East Africa offers the ultimate safari experience with its beautiful grasslands, colorful local tribes, a variety of wildlife, spectacular scenery, luxurious camps, lodges, and much more. Consisting of countries such as Kenya, Madagascar, Tanzania, Zambia, Uganda, Zimbabwe, and other regions, visitors get to check off items on their bucket lists ranging from famous parks to relaxing beaches.
The most popular safari destinations in Kenya are the Maasai Mara, Tsavo East National Park, and Amboseli. And while people excitingly venture into Tanzania’s famous Serengeti and Zimbabwe’s Mana Pools, one cannot help but wonder about the lesser-known safari parks in this region. The quieter destinations in East Africa are hidden gems, known for their breathtaking landscapes, healthy populations of wildlife, and fewer crowds.
If you are traveling to Africa and want to experience safaris, here are some of the lesser-known destinations to check out in East Africa:
Regarded as the ‘home of the safari’, Kenya has incredible wildlife parks and game reserves, as well as the gigantic Mount Kenya. The parks and other wilderness areas in the country have various highlights, such as wild dogs in Laikipia or the Great Migration in the Maasai Mara. Here are the top places in Kenya that also deserve the limelight:
Aberdare National Park
Situated in the Aberdare Mountain Range, the Aberdare National Park is a protected area. It is set to the east of the East African Rift Valley and encompasses higher areas. The park stretches over a huge variety of terrain and contains a range of landscapes, such as mountains and valleys intersected by streams, rivers, and majestic waterfalls. Found at the lower altitude of the park are Bamboo, Moorland, and dense rainforests.
Aberdare National Park offers a varied habitat for animals such as elephants, leopards, spotted hyenas, black rhinos, black and white Columbus monkeys, and bushbucks, to name a few. Visitors can also stumble upon rare sightings of a golden cat, African wild cats, the Giant Forest Hog, and the bongo. Home to over 250 species of birds such as Sparrow hawks, Jackson’s Francolin, plovers, sunbirds, and many more, visitors can enjoy a rewarding bird-watching experience.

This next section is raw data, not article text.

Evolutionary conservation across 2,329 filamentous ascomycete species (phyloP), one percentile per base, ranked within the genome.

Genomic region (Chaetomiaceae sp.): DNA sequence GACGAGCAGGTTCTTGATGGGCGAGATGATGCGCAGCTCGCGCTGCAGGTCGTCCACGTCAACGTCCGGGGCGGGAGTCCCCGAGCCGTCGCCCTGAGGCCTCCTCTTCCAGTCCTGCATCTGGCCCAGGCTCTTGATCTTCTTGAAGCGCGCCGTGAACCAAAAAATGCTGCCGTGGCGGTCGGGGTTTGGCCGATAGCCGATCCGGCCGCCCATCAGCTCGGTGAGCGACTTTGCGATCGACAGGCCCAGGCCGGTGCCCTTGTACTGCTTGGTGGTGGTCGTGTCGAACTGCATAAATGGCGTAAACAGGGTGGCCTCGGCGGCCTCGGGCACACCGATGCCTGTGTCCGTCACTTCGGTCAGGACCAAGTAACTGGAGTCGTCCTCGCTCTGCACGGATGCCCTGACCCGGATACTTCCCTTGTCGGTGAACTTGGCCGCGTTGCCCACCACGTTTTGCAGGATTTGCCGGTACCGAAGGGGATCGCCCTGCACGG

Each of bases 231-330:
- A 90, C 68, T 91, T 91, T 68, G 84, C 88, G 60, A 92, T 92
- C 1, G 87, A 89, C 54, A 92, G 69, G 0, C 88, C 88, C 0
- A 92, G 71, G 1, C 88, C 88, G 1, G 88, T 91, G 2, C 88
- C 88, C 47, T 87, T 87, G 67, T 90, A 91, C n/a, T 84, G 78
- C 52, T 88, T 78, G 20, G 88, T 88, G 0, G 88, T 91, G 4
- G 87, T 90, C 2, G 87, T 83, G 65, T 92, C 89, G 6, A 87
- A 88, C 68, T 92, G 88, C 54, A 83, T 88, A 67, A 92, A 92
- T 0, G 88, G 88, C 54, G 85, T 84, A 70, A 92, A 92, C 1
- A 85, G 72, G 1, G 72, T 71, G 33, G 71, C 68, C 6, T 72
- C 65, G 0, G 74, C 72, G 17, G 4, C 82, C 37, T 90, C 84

Aside from walking safaris, visitors can indulge in trout fishing in rivers, picnics, trekking, and camping in the moorlands.
Meru National Park
Located east of Meru, Meru National Park covers an area of 240 square miles. The park has tall grass and lush swamps as a result of the abundant rainfall it receives. This magnificent park also has coursing rivers, khaki grasslands, and lavish jungles. Meru National Park was home to Elsa the Lioness. Conservationists Joy and George Adamson raised her, and she appeared in Born Free, an award-winning movie of the 1960s.
Seldom visited, the park has a remote and rugged atmosphere. Grevy’s Zebras, Bohor reedbucks, puff adders, elephants, pythons, and cobras roam freely, while more than 400 recorded species of birds are found here. There are dense riverine forests of Raffia palm and open grasslands in the park.
At Meru National Park, tourists can visit the former home of George and Joy Adamson as well as Elsa the Lioness. They can also enjoy vistas of the Tana River, Adamson’s waterfalls, and Mount Kenya.
The unspoiled wilderness and absence of mass tourism make Malawi a memorable safari destination. Plenty of animals and birds reside in Malawi’s beautiful parks and reserves. With almost nine national parks and wildlife reserves, here is the top place to visit to avoid crowds and enjoy game drives in peace:
Liwonde National Park
Also known as the Liwonde Wildlife Reserve, the Liwonde National Park is situated in Southern Malawi. This national park is renowned for its incredible wildlife reintroductions and translocations, which have given rise to a predator population. Although it measures only 220 sq. mi., Liwonde National Park has a beautiful riverine setting and exciting wildlife action.
One can witness herds of elephants, lions, rare wild dogs, cheetahs, leopards, hyenas, kudu, bushbuck, and more. Black rhinos are occasionally spotted as well. There is a healthy population of hippos and Nile crocodiles who like to laze around in the Shire River. In Liwonde, one can observe over 350 bird species, including the brown-breasted Barnet, Lilian’s lovebird, and Pel’s fishing owl.
Visitors can enjoy traditional safaris and even opt for boat safaris along the Shire River.